Benchmarking human resource development: an emerging area of practice

DOIhttps://doi.org/10.1108/01435120610702396
Pages401-410
Publication Date01 Jul 2006
AuthorIan Smith
SubjectLibrary & information science
Benchmarking human resource
development: an emerging area of
practice
Ian Smith
La Trobe University Library, Bundoora, Australia
Abstract
Purpose – The purpose of this paper is to examine the potential for the application of benchmarking
to human resource development (HRD) practice in the LIS sector.
Design/methodology/approach – This paper outlines the principles of benchmarking, examines
dimensions which may be useful in benchmarking HRD and focuses in particular on the potential for
the application of benchmarking principles to HRD activity in the library and information services
(LIS) sector. Several examples of emergent HRD benchmarking practice in the LIS sector are used to
illustrate the application of benchmarking principles and methodologies.
Findings – The paper finds that HRD benchmarking has significant potential to become a powerful
tool in ensuring good and improving HRD practice in the LIS sector.
Practical implications The paper offers practical information and advice to those considering the
application of benchmarking principles and practices to HRD.
Originality/value – The paper examines an emergent area of professional practice in the LIS sector.
As such it has particular relevance and applicability to those responsible for planning and managing
in that sector.
Keywords Human resourcedevelopment, Benchmarking, Libraries, Informationservices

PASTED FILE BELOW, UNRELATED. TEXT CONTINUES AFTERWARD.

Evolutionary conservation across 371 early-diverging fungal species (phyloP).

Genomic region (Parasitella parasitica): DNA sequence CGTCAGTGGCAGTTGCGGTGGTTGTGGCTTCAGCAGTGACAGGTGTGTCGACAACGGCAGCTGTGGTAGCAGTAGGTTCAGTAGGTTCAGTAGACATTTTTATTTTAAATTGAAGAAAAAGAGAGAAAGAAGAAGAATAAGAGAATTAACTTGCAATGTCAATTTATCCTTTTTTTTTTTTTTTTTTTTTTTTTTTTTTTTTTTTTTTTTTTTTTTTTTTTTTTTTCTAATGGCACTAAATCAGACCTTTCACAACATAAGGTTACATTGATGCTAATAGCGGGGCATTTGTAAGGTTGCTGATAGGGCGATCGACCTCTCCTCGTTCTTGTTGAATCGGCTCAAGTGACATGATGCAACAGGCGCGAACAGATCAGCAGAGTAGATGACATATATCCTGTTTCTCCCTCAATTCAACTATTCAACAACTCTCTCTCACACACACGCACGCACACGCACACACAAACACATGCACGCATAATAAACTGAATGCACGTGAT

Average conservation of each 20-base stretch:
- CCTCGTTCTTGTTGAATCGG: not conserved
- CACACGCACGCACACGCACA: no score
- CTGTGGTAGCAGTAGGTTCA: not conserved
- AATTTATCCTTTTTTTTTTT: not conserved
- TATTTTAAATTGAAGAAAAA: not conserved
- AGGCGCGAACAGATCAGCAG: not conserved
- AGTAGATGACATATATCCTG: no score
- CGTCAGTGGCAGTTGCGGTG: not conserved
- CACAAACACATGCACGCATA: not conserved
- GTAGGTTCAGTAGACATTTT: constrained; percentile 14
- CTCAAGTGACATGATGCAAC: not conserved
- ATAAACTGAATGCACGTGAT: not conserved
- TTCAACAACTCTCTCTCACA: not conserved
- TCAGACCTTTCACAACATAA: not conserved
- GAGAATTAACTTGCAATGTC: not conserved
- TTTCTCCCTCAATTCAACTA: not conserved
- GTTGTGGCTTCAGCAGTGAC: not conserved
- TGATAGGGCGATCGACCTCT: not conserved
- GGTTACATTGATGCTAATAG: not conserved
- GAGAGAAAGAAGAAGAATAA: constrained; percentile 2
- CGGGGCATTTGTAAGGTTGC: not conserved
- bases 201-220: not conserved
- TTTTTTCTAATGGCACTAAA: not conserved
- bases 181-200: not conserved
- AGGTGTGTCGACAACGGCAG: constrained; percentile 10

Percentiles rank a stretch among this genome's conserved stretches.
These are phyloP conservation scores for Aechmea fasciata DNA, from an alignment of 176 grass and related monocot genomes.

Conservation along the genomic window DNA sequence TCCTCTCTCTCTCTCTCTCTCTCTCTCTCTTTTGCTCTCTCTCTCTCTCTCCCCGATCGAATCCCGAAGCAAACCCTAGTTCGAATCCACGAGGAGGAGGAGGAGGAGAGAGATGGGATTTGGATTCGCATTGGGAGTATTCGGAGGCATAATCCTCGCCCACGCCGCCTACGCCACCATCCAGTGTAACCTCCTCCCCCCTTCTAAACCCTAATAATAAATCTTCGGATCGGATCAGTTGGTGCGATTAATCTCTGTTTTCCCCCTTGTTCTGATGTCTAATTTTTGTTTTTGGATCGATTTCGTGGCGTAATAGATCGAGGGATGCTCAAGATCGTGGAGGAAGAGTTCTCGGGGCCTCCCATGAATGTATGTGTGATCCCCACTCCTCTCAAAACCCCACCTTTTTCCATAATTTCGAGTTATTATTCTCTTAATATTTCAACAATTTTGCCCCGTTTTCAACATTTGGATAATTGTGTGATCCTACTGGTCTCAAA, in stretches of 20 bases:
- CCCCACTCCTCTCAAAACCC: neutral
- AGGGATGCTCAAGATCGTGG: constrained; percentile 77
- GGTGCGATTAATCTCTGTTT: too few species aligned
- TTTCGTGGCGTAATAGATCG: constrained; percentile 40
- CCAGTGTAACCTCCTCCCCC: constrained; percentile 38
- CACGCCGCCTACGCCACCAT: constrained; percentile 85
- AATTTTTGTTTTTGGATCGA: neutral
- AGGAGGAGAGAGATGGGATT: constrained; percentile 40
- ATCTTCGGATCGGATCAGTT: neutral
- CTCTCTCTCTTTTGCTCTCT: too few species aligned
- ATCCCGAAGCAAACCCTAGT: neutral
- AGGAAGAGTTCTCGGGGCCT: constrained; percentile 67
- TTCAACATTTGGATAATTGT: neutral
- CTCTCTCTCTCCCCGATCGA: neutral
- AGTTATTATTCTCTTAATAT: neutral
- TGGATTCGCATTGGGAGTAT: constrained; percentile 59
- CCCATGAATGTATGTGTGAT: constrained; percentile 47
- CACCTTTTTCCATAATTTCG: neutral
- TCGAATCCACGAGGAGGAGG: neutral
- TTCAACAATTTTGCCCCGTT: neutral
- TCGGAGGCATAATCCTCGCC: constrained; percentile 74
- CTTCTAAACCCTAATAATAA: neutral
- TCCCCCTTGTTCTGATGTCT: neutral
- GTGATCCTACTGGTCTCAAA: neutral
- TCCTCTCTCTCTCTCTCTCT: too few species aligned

Paper type Research paper
Benchmarking is a process of evaluating products, services, and work processes of
organisations that are recognised as representing best practices, for the purpose of
organisational improvement (Spendolini, 1992). The process of undertaking systematic
comparison between organisations, and making improvements based on those
comparisons is generally regarded as originating in the Xerox Corporation’s efforts, in
the late 1970s, to reinvent itself in the face of competition in a market segment that it
had hitherto dominated (see for example: Elmuti and Kathawala, 1997; Ford, 1993).
Other influences cited as significant in the development of the concept of
benchmarking include the quality assurance movement and just-in-time
manufacturing methods (Longbottom, 2000).
This paper briefly examines the core concepts of benchmarking and the
applicability of benchmarking to human resource development (HRD) practice.
Several examples of HRD benchmarking initiatives in the library and information
services sector serve to illustrate the application of this emergent performance
measurement/assessment practice.
Benchmarking – what and why
Benchmarking is essentially concerned with understanding how processes work
through observing and studying work methods and practices and then identifying
The current issue and full text archive of this journal is available at
www.emeraldinsight.com/0143-5124.htm
Benchmarking
human resource
development
401
Received 29 May 2006
Revised 7 June 2006
Accepted 7 June 2006
Library Management
Vol. 27 No. 6/7, 2006
pp. 401-410
qEmerald Group Publishing Limited
0143-5124
DOI 10.1108/01435120610702396

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